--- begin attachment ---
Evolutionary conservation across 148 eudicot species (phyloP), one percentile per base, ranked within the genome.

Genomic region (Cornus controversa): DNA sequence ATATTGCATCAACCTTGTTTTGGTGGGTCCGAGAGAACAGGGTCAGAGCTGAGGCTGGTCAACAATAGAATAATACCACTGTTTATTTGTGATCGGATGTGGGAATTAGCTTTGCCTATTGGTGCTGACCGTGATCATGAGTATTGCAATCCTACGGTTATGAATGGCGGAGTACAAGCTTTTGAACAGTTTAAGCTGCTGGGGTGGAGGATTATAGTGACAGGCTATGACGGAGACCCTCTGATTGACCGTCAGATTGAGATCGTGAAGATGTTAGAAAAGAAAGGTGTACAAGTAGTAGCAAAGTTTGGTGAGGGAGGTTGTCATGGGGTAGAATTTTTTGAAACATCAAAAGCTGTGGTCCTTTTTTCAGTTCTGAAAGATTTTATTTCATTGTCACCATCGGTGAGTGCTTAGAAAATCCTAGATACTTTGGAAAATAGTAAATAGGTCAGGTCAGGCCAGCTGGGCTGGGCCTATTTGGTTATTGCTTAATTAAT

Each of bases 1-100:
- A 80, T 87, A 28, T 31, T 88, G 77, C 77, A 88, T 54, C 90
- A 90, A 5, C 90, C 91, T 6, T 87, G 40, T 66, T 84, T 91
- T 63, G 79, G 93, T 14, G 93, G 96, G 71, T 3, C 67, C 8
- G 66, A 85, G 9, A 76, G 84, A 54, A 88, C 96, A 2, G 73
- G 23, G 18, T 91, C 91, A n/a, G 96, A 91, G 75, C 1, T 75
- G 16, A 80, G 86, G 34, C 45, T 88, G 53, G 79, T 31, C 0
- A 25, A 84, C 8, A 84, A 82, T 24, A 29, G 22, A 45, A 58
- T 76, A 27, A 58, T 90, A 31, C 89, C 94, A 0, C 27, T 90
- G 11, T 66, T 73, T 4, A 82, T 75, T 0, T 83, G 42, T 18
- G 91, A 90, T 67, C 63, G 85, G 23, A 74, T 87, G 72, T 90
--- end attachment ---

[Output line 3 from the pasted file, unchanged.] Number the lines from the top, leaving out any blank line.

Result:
Each of bases 1-100: